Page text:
25. Act II: In the central act, what are some features of the political speeches presented? How is each speaker different, and what different concerns does each have? In particular, what are the concerns of the working-class woman speaker?
  26. What may be the purpose of presenting a working-class woman speaker, a young middle-class one, and a married man? (shows variety of supporters) What is added by representing the different registers of speech?
  27. Why do you think Vida Levering was chosen as the final speaker? What specific examples of injustice does she cite? What final bitter words does she state in closing?
  28. What difficulties are faced by the women speakers, and do they do a good job of overcoming them? (frightened at so much opposition, gain courage to persist)
  29. How is their dialogue with the audience used to strengthen their argument? (hostility helps make their points about ignorance and injustice)
  30. What claims do these early suffragettes make about ways England would change when women permitted their share of decision-making? What is the relationship between women and war? (they will oppose it)
  31. Can you think of other literary instances where a political speech is used for dramatic effect? 
  32. What do we learn from this scene about the condition and attitudes of ordinary British people?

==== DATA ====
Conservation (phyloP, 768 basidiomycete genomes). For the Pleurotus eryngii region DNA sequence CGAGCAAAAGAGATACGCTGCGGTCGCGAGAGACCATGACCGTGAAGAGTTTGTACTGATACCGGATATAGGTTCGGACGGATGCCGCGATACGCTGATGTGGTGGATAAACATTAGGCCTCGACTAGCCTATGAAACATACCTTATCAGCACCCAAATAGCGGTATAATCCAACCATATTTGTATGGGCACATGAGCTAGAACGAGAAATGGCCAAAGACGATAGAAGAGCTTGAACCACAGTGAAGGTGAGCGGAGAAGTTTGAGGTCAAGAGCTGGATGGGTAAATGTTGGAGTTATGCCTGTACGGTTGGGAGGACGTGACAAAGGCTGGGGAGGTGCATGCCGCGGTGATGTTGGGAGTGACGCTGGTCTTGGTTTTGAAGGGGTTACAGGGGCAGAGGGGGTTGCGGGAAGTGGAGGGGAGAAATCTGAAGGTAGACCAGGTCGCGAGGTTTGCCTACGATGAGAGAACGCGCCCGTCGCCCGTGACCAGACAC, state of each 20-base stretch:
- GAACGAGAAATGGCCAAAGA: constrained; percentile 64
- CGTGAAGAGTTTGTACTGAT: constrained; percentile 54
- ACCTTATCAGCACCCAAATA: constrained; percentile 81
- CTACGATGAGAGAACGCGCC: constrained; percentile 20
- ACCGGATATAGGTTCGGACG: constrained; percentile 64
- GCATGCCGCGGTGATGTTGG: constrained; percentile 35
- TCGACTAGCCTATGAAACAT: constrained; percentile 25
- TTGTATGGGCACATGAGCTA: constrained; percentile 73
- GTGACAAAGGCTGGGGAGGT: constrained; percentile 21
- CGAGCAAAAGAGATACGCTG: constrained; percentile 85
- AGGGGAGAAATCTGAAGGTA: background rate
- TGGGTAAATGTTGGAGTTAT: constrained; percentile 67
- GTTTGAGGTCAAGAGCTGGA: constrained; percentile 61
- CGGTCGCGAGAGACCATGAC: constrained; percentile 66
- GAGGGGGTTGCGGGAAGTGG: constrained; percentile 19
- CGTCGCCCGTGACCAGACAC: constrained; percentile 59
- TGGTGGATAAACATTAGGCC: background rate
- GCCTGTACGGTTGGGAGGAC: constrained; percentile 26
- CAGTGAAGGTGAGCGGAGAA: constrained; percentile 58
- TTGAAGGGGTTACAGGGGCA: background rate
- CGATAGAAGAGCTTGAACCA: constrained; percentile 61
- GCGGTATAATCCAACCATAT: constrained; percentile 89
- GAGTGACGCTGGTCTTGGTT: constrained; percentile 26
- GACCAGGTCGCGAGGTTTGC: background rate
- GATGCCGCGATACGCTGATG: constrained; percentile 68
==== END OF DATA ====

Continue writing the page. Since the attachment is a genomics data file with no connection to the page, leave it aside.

33. How does the play use humor to make its point? Against whom is the humor directed?
  34. What are some instances of the comic reversal of expectations?
  35. What is the effect of portraying Lady John’s growing interest in the women’s movement? Jean Dunbarton’s conversion to the cause? (times are changing)
  36. Act III: What political pressures face Stonor, and how does he respond?
  37. What are causes for disagreement between Jean and Stonor? What do we learn about his past?
  38. How does Vida Levering respond to Jean’s desire that she and Stonor reconcile? What does she tell Lady John have been her motives?
  39. What point is made by Vida Levering’s dismissal of Trent’s services as moderator for their meetings?
  40. What comes out in her final conversation with Stonor? Why had he urged her to abort their child, and what effect did this have on her?
  41. How is the audience expected to respond to these revelations? (with sympathy, believing that a woman's essential connection to her child as the basic feature of her identity)
  42. Can you think of previous works of literature in which a woman who has aborted her child is presented as a heroine? (entire reversal of "fallen woman" narrative)
  43. What is the importance of the paper which he hands her?
  44. Were you surprised by the ending? Is there realism in presenting Stonor's conversion to the suffrage cause as the result of a deal? (a backroom deal)
  45. Why do you think the dramatist presents a woman who leaves for a life of work rather than a marriage or reconciliation?
  46. Is the conclusion open-ended? Can one argue that it makes an appeal to its audience? (suffrage yet remains to be won)
  47. Based on this play, what do you think were the ideals of the British women’s movement of the time? (sisterhood, broad reformist help for poor)
  48. What are some of this play’s unusual themes? Do you know of other British literary works which deal with the theme of the psychological effects of abortion? (e. g., Egerton’s “Gone Under”)
  49. How would you answer the charge that this play is propagandistic rather than literary? Or would this be a false dichotomy?
  50. Does this play suggest themes still relevant today?